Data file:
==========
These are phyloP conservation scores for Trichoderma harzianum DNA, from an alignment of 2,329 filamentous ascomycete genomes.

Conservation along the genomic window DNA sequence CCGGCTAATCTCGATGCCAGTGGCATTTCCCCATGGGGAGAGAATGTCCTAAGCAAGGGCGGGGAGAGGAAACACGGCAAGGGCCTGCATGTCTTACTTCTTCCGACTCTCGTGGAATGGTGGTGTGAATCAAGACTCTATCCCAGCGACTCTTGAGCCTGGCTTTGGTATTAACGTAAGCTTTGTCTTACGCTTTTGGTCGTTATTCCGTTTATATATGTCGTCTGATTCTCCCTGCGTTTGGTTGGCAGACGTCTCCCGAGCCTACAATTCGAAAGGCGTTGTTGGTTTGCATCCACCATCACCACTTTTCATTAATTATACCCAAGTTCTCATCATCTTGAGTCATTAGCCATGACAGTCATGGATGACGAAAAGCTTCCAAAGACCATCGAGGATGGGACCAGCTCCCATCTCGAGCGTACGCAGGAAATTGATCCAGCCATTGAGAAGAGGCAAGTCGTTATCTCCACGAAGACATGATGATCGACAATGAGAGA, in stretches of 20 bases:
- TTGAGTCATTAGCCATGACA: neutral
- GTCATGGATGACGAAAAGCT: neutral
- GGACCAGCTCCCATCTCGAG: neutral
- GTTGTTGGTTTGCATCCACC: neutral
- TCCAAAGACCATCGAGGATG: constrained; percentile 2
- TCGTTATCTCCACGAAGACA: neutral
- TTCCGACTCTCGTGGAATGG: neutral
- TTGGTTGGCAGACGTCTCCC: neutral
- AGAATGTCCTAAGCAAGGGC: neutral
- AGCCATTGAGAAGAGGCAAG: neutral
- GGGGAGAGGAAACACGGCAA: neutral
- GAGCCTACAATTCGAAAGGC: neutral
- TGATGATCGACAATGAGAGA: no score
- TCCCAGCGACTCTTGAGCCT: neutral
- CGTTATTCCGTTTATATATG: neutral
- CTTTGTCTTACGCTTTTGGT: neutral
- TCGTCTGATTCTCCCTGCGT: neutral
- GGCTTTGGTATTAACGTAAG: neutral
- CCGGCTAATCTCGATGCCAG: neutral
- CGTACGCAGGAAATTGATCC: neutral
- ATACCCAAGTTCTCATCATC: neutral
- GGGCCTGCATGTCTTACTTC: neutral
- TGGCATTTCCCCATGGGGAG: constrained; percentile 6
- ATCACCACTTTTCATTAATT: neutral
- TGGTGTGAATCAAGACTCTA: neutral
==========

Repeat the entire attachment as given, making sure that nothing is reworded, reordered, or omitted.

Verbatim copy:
These are phyloP conservation scores for Trichoderma harzianum DNA, from an alignment of 2,329 filamentous ascomycete genomes.

Conservation along the genomic window DNA sequence CCGGCTAATCTCGATGCCAGTGGCATTTCCCCATGGGGAGAGAATGTCCTAAGCAAGGGCGGGGAGAGGAAACACGGCAAGGGCCTGCATGTCTTACTTCTTCCGACTCTCGTGGAATGGTGGTGTGAATCAAGACTCTATCCCAGCGACTCTTGAGCCTGGCTTTGGTATTAACGTAAGCTTTGTCTTACGCTTTTGGTCGTTATTCCGTTTATATATGTCGTCTGATTCTCCCTGCGTTTGGTTGGCAGACGTCTCCCGAGCCTACAATTCGAAAGGCGTTGTTGGTTTGCATCCACCATCACCACTTTTCATTAATTATACCCAAGTTCTCATCATCTTGAGTCATTAGCCATGACAGTCATGGATGACGAAAAGCTTCCAAAGACCATCGAGGATGGGACCAGCTCCCATCTCGAGCGTACGCAGGAAATTGATCCAGCCATTGAGAAGAGGCAAGTCGTTATCTCCACGAAGACATGATGATCGACAATGAGAGA, in stretches of 20 bases:
- TTGAGTCATTAGCCATGACA: neutral
- GTCATGGATGACGAAAAGCT: neutral
- GGACCAGCTCCCATCTCGAG: neutral
- GTTGTTGGTTTGCATCCACC: neutral
- TCCAAAGACCATCGAGGATG: constrained; percentile 2
- TCGTTATCTCCACGAAGACA: neutral
- TTCCGACTCTCGTGGAATGG: neutral
- TTGGTTGGCAGACGTCTCCC: neutral
- AGAATGTCCTAAGCAAGGGC: neutral
- AGCCATTGAGAAGAGGCAAG: neutral
- GGGGAGAGGAAACACGGCAA: neutral
- GAGCCTACAATTCGAAAGGC: neutral
- TGATGATCGACAATGAGAGA: no score
- TCCCAGCGACTCTTGAGCCT: neutral
- CGTTATTCCGTTTATATATG: neutral
- CTTTGTCTTACGCTTTTGGT: neutral
- TCGTCTGATTCTCCCTGCGT: neutral
- GGCTTTGGTATTAACGTAAG: neutral
- CCGGCTAATCTCGATGCCAG: neutral
- CGTACGCAGGAAATTGATCC: neutral
- ATACCCAAGTTCTCATCATC: neutral
- GGGCCTGCATGTCTTACTTC: neutral
- TGGCATTTCCCCATGGGGAG: constrained; percentile 6
- ATCACCACTTTTCATTAATT: neutral
- TGGTGTGAATCAAGACTCTA: neutral